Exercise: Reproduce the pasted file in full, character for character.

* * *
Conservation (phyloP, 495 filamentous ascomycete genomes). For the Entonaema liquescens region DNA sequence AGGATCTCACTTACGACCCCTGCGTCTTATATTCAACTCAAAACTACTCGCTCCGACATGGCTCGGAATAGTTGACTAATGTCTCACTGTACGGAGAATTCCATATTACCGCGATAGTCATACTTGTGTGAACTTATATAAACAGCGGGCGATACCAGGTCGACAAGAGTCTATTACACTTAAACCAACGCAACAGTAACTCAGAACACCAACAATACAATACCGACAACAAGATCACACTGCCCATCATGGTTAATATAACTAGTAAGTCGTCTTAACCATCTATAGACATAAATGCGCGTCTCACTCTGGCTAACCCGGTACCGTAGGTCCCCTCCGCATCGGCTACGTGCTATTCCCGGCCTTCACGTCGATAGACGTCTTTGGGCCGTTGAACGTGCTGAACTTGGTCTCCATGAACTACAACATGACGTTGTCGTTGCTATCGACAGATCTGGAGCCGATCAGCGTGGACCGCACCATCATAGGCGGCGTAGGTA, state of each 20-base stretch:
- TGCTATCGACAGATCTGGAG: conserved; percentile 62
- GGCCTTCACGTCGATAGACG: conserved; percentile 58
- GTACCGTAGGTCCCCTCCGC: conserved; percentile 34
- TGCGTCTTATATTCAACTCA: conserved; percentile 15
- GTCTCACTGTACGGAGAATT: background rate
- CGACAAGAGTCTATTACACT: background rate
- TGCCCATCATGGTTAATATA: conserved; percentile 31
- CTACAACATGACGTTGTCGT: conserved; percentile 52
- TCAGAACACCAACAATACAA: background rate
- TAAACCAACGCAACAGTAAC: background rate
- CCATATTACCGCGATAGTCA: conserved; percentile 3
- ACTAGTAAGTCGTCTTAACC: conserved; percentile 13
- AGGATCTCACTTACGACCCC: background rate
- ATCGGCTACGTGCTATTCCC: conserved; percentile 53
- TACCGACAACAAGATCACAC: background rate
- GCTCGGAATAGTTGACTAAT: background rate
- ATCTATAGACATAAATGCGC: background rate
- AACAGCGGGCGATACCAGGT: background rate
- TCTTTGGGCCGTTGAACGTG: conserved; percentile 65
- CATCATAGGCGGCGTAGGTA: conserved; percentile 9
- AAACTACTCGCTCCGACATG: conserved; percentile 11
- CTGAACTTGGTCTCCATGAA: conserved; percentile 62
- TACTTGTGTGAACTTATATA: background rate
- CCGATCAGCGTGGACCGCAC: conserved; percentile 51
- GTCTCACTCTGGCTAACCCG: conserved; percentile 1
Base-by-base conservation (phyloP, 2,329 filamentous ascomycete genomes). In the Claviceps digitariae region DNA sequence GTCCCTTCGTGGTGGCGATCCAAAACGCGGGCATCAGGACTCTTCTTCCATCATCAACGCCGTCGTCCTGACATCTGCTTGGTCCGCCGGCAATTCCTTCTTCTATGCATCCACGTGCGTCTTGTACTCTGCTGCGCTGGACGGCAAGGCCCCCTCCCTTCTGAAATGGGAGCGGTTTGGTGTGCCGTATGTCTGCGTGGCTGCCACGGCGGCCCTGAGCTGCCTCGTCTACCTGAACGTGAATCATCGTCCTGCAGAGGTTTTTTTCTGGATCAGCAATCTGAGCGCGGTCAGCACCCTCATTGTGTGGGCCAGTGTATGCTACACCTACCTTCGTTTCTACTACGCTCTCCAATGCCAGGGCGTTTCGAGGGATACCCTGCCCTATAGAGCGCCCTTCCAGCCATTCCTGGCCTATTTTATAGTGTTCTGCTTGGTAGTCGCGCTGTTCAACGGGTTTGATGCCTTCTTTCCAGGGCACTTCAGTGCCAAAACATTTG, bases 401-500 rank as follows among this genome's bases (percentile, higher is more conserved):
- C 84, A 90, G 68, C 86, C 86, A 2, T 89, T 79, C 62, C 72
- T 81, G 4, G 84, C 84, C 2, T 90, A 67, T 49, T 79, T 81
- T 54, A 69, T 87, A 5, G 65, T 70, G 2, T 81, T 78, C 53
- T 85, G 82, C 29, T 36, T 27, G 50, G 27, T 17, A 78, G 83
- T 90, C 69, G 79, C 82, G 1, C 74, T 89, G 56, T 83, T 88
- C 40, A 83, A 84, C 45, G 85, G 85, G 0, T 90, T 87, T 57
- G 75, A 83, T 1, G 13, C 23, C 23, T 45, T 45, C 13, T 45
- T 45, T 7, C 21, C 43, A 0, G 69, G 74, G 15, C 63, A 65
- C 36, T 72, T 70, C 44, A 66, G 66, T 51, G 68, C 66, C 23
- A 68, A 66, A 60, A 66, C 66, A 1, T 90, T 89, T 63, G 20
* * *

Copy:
Conservation (phyloP, 495 filamentous ascomycete genomes). For the Entonaema liquescens region DNA sequence AGGATCTCACTTACGACCCCTGCGTCTTATATTCAACTCAAAACTACTCGCTCCGACATGGCTCGGAATAGTTGACTAATGTCTCACTGTACGGAGAATTCCATATTACCGCGATAGTCATACTTGTGTGAACTTATATAAACAGCGGGCGATACCAGGTCGACAAGAGTCTATTACACTTAAACCAACGCAACAGTAACTCAGAACACCAACAATACAATACCGACAACAAGATCACACTGCCCATCATGGTTAATATAACTAGTAAGTCGTCTTAACCATCTATAGACATAAATGCGCGTCTCACTCTGGCTAACCCGGTACCGTAGGTCCCCTCCGCATCGGCTACGTGCTATTCCCGGCCTTCACGTCGATAGACGTCTTTGGGCCGTTGAACGTGCTGAACTTGGTCTCCATGAACTACAACATGACGTTGTCGTTGCTATCGACAGATCTGGAGCCGATCAGCGTGGACCGCACCATCATAGGCGGCGTAGGTA, state of each 20-base stretch:
- TGCTATCGACAGATCTGGAG: conserved; percentile 62
- GGCCTTCACGTCGATAGACG: conserved; percentile 58
- GTACCGTAGGTCCCCTCCGC: conserved; percentile 34
- TGCGTCTTATATTCAACTCA: conserved; percentile 15
- GTCTCACTGTACGGAGAATT: background rate
- CGACAAGAGTCTATTACACT: background rate
- TGCCCATCATGGTTAATATA: conserved; percentile 31
- CTACAACATGACGTTGTCGT: conserved; percentile 52
- TCAGAACACCAACAATACAA: background rate
- TAAACCAACGCAACAGTAAC: background rate
- CCATATTACCGCGATAGTCA: conserved; percentile 3
- ACTAGTAAGTCGTCTTAACC: conserved; percentile 13
- AGGATCTCACTTACGACCCC: background rate
- ATCGGCTACGTGCTATTCCC: conserved; percentile 53
- TACCGACAACAAGATCACAC: background rate
- GCTCGGAATAGTTGACTAAT: background rate
- ATCTATAGACATAAATGCGC: background rate
- AACAGCGGGCGATACCAGGT: background rate
- TCTTTGGGCCGTTGAACGTG: conserved; percentile 65
- CATCATAGGCGGCGTAGGTA: conserved; percentile 9
- AAACTACTCGCTCCGACATG: conserved; percentile 11
- CTGAACTTGGTCTCCATGAA: conserved; percentile 62
- TACTTGTGTGAACTTATATA: background rate
- CCGATCAGCGTGGACCGCAC: conserved; percentile 51
- GTCTCACTCTGGCTAACCCG: conserved; percentile 1
Base-by-base conservation (phyloP, 2,329 filamentous ascomycete genomes). In the Claviceps digitariae region DNA sequence GTCCCTTCGTGGTGGCGATCCAAAACGCGGGCATCAGGACTCTTCTTCCATCATCAACGCCGTCGTCCTGACATCTGCTTGGTCCGCCGGCAATTCCTTCTTCTATGCATCCACGTGCGTCTTGTACTCTGCTGCGCTGGACGGCAAGGCCCCCTCCCTTCTGAAATGGGAGCGGTTTGGTGTGCCGTATGTCTGCGTGGCTGCCACGGCGGCCCTGAGCTGCCTCGTCTACCTGAACGTGAATCATCGTCCTGCAGAGGTTTTTTTCTGGATCAGCAATCTGAGCGCGGTCAGCACCCTCATTGTGTGGGCCAGTGTATGCTACACCTACCTTCGTTTCTACTACGCTCTCCAATGCCAGGGCGTTTCGAGGGATACCCTGCCCTATAGAGCGCCCTTCCAGCCATTCCTGGCCTATTTTATAGTGTTCTGCTTGGTAGTCGCGCTGTTCAACGGGTTTGATGCCTTCTTTCCAGGGCACTTCAGTGCCAAAACATTTG, bases 401-500 rank as follows among this genome's bases (percentile, higher is more conserved):
- C 84, A 90, G 68, C 86, C 86, A 2, T 89, T 79, C 62, C 72
- T 81, G 4, G 84, C 84, C 2, T 90, A 67, T 49, T 79, T 81
- T 54, A 69, T 87, A 5, G 65, T 70, G 2, T 81, T 78, C 53
- T 85, G 82, C 29, T 36, T 27, G 50, G 27, T 17, A 78, G 83
- T 90, C 69, G 79, C 82, G 1, C 74, T 89, G 56, T 83, T 88
- C 40, A 83, A 84, C 45, G 85, G 85, G 0, T 90, T 87, T 57
- G 75, A 83, T 1, G 13, C 23, C 23, T 45, T 45, C 13, T 45
- T 45, T 7, C 21, C 43, A 0, G 69, G 74, G 15, C 63, A 65
- C 36, T 72, T 70, C 44, A 66, G 66, T 51, G 68, C 66, C 23
- A 68, A 66, A 60, A 66, C 66, A 1, T 90, T 89, T 63, G 20